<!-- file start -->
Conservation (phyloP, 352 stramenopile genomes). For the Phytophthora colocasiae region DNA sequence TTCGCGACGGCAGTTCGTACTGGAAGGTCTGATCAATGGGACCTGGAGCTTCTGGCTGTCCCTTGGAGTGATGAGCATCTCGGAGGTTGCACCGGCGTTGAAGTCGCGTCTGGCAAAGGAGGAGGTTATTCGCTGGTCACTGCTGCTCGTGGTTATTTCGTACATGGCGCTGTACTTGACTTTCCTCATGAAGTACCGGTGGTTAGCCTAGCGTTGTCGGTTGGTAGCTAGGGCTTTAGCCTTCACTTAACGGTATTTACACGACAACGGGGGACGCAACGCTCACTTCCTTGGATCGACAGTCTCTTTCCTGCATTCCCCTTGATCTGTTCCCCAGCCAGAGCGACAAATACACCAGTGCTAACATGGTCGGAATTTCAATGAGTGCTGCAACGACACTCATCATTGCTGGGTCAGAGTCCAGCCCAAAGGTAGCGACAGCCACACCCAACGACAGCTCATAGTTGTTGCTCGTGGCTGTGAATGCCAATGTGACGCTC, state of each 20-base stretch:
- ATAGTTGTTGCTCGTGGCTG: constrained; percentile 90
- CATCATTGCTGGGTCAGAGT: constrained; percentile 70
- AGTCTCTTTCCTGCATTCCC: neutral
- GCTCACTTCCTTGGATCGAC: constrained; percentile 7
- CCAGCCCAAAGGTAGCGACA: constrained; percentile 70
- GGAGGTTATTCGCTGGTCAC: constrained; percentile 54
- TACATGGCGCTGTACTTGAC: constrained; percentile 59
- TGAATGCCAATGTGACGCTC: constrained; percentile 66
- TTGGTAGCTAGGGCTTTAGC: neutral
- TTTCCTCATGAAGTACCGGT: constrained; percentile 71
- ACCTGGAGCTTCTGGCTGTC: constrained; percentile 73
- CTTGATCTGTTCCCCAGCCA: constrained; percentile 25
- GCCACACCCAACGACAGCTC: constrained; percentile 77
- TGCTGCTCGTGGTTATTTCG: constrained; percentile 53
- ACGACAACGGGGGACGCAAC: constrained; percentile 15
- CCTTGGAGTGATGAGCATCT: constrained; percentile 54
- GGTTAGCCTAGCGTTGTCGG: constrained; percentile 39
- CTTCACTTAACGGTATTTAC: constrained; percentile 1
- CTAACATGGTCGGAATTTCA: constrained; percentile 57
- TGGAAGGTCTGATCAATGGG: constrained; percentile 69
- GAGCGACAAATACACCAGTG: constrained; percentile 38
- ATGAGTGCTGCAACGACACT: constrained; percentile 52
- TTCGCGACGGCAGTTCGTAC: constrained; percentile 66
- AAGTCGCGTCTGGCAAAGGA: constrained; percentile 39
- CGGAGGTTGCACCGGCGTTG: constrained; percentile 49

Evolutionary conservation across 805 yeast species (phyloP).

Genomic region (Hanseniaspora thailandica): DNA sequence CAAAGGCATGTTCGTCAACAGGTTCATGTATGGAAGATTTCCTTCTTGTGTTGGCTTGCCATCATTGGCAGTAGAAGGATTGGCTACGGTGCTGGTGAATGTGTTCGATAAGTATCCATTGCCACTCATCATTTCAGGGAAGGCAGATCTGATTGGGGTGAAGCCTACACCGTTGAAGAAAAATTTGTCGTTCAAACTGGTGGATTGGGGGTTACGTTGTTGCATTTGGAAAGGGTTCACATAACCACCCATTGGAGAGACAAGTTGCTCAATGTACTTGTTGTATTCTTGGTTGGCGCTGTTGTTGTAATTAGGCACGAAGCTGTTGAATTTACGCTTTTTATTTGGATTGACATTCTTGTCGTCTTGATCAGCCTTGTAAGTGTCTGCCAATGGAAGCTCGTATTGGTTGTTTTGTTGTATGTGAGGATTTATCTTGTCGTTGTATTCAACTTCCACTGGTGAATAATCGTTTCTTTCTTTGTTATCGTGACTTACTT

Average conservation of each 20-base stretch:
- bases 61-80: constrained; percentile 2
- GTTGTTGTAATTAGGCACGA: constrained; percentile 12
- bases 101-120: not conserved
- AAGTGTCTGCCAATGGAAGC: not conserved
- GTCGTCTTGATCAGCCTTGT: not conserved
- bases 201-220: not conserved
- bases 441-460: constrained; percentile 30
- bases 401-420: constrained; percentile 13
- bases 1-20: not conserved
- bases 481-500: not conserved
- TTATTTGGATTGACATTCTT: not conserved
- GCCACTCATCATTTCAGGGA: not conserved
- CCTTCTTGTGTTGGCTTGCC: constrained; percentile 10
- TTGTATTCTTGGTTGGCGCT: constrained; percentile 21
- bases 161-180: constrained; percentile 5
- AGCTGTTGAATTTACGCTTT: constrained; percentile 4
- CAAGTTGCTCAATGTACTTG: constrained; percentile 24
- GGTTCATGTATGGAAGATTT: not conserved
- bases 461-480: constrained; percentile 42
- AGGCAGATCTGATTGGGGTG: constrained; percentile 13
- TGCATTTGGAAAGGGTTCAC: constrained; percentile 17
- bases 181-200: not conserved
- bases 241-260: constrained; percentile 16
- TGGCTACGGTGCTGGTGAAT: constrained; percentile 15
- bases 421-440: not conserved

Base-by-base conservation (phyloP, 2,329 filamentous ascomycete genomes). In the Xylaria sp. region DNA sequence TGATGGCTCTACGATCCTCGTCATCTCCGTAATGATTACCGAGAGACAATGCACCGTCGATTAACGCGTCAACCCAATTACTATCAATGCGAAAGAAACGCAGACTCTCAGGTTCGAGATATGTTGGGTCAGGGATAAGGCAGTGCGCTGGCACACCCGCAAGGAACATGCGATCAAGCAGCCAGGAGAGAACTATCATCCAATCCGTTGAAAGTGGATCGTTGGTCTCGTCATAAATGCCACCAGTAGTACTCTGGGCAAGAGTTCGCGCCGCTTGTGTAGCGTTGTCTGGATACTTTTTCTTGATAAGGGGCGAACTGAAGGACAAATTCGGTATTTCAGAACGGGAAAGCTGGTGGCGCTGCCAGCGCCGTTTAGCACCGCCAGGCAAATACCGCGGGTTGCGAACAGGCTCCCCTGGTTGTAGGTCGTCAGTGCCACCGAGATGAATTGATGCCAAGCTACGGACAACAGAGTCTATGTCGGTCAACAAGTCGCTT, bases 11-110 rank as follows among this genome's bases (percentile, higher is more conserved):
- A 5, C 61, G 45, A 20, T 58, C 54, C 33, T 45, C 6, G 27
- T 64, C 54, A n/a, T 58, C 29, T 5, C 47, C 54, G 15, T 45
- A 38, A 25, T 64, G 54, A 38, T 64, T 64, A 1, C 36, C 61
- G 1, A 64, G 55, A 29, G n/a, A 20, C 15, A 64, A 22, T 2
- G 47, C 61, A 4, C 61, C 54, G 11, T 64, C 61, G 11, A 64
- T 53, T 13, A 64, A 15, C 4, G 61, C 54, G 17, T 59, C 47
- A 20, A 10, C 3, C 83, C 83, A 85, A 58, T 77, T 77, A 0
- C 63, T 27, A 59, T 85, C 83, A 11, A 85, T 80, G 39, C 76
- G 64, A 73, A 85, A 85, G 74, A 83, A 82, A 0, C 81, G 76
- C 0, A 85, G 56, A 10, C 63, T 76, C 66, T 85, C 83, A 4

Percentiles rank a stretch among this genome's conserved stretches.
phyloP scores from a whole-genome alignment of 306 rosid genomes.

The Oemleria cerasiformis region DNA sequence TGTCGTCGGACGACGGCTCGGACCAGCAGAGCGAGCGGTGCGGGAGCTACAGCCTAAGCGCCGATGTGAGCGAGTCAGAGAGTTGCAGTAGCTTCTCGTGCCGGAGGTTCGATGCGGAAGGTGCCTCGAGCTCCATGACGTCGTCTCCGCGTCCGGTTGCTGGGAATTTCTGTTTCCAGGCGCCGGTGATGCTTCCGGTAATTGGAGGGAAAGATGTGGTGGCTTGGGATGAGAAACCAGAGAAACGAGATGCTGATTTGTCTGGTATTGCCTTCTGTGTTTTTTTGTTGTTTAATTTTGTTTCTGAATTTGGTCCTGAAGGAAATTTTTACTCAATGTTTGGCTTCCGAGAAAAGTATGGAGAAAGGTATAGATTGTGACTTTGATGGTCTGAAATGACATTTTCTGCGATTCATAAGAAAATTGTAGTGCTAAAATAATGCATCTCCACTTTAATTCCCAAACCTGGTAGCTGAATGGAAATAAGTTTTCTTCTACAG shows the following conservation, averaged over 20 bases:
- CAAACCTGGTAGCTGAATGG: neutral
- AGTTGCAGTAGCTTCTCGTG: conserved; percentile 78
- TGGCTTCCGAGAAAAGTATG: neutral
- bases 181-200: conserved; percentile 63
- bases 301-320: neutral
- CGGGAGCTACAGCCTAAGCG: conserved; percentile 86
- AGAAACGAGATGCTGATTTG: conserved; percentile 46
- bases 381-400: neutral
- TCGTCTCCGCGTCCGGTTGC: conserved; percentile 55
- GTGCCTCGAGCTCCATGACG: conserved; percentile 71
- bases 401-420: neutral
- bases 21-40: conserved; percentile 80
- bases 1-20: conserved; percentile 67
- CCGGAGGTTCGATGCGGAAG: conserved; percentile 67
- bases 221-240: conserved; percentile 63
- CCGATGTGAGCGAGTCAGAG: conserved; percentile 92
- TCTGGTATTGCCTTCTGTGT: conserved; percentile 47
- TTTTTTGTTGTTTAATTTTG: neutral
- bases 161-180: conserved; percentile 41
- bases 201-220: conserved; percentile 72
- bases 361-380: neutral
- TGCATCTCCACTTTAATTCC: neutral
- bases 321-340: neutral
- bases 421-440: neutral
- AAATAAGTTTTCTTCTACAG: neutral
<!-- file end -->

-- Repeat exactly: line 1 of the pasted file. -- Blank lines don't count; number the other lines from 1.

Conservation (phyloP, 352 stramenopile genomes). For the Phytophthora colocasiae region DNA sequence TTCGCGACGGCAGTTCGTACTGGAAGGTCTGATCAATGGGACCTGGAGCTTCTGGCTGTCCCTTGGAGTGATGAGCATCTCGGAGGTTGCACCGGCGTTGAAGTCGCGTCTGGCAAAGGAGGAGGTTATTCGCTGGTCACTGCTGCTCGTGGTTATTTCGTACATGGCGCTGTACTTGACTTTCCTCATGAAGTACCGGTGGTTAGCCTAGCGTTGTCGGTTGGTAGCTAGGGCTTTAGCCTTCACTTAACGGTATTTACACGACAACGGGGGACGCAACGCTCACTTCCTTGGATCGACAGTCTCTTTCCTGCATTCCCCTTGATCTGTTCCCCAGCCAGAGCGACAAATACACCAGTGCTAACATGGTCGGAATTTCAATGAGTGCTGCAACGACACTCATCATTGCTGGGTCAGAGTCCAGCCCAAAGGTAGCGACAGCCACACCCAACGACAGCTCATAGTTGTTGCTCGTGGCTGTGAATGCCAATGTGACGCTC, state of each 20-base stretch: